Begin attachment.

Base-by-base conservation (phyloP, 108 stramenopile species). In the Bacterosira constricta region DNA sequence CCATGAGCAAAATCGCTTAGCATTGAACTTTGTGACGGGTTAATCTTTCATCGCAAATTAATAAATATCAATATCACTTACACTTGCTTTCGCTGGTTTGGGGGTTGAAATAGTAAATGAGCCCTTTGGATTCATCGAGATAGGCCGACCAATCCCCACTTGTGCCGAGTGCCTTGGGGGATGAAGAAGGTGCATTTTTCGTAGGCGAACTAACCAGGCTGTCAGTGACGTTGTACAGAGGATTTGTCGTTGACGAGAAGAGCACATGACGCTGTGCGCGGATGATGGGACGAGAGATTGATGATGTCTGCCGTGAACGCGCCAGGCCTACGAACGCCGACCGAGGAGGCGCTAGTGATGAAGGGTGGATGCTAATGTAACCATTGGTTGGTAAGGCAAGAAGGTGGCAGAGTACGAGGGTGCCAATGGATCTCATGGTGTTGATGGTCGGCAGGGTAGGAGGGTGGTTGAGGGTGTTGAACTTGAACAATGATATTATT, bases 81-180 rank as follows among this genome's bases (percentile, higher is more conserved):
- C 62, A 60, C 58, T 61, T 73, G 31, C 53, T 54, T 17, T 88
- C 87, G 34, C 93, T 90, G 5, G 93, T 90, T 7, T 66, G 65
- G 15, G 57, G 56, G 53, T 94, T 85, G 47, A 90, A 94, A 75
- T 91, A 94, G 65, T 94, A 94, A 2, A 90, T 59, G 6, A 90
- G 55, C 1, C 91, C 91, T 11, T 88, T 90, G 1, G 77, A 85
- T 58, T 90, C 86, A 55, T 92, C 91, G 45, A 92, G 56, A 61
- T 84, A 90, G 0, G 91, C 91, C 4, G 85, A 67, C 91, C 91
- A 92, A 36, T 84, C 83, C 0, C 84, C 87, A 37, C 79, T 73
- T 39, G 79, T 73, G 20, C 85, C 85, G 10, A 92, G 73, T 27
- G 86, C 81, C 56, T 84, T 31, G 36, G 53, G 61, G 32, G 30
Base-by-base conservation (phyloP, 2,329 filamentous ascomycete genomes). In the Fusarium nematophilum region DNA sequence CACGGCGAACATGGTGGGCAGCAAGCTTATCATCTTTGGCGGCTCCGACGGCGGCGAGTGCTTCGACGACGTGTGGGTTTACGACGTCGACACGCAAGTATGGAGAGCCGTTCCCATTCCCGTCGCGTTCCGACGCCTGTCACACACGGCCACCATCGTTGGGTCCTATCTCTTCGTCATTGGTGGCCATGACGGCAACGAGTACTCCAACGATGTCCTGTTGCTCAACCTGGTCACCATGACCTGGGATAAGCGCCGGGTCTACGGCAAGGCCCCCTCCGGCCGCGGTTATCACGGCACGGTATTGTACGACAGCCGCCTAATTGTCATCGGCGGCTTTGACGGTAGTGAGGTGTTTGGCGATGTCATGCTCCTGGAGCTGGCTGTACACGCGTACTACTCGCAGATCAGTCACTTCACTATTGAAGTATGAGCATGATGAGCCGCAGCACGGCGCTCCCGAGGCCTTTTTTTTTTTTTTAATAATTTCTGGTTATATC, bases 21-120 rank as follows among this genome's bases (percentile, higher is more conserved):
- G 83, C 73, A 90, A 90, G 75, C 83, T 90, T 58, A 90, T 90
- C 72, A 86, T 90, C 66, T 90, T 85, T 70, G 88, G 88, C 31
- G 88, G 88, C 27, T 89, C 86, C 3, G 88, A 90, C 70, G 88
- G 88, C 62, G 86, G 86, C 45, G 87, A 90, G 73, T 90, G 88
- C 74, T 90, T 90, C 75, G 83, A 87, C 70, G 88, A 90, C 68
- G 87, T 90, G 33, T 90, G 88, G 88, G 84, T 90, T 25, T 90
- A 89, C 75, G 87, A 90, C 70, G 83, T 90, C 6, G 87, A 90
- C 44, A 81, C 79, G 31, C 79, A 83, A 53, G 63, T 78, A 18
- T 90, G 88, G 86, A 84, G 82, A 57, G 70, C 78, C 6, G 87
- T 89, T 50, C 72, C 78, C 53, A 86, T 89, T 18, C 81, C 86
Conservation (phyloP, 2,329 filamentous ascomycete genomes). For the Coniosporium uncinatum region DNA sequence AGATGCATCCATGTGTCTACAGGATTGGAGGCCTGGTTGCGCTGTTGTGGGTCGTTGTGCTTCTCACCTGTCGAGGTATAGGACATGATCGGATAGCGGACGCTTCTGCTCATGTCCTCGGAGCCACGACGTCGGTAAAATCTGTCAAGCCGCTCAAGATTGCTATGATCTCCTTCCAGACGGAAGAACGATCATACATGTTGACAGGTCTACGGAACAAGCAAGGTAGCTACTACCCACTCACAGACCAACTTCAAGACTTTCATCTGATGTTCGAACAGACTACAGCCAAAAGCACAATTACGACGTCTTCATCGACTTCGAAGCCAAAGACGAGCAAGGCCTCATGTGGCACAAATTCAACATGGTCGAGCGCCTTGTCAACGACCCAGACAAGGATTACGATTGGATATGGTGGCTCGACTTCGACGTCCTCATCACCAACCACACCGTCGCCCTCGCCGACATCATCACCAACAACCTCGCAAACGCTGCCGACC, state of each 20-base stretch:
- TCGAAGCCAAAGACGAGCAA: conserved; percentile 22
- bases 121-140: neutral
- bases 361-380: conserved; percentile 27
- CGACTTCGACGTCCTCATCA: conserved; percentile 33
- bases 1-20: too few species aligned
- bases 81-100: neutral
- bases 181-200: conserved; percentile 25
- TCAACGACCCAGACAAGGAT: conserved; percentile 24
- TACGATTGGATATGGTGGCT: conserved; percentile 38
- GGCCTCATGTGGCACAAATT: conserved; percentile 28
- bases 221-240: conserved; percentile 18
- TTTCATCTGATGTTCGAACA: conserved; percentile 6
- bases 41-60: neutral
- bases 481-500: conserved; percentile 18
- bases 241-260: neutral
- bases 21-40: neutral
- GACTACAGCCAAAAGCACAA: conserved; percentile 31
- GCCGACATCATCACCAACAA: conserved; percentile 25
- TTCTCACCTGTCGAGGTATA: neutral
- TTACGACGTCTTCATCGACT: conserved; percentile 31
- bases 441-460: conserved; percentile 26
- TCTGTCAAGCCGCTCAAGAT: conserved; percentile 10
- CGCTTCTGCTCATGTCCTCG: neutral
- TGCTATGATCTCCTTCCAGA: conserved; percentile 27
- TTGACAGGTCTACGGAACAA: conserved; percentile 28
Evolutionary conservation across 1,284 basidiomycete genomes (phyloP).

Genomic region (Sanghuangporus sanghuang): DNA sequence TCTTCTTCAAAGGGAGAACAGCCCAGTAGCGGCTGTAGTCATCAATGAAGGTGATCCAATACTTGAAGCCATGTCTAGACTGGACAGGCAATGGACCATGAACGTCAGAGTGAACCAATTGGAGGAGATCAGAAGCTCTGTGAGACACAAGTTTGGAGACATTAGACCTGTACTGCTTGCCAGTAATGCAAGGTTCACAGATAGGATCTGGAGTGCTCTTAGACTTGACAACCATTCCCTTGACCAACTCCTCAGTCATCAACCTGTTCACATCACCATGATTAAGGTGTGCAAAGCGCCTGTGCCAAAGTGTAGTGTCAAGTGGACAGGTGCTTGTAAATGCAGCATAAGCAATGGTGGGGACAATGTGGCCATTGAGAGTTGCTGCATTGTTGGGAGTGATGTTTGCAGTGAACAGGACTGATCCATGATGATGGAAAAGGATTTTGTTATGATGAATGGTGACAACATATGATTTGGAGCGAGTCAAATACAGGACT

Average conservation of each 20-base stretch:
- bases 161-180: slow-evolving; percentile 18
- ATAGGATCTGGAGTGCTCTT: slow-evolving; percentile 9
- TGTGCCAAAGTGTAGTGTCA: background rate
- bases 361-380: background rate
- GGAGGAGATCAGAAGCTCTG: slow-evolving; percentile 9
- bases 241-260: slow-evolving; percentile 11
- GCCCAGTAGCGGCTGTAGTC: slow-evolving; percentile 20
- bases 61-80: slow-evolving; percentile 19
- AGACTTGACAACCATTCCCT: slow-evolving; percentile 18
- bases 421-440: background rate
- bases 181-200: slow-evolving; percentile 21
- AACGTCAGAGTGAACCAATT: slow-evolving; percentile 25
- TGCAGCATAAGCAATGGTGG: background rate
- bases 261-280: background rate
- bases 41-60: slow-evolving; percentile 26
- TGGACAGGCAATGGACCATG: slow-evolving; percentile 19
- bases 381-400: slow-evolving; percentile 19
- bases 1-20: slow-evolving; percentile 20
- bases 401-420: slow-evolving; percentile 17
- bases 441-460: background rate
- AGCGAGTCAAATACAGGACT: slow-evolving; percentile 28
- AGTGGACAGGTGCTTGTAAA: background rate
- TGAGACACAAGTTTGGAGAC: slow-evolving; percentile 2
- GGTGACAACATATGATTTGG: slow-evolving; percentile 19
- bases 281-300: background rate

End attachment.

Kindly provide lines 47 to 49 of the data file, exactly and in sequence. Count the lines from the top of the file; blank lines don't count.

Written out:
- TGCTATGATCTCCTTCCAGA: conserved; percentile 27
- TTGACAGGTCTACGGAACAA: conserved; percentile 28
Evolutionary conservation across 1,284 basidiomycete genomes (phyloP).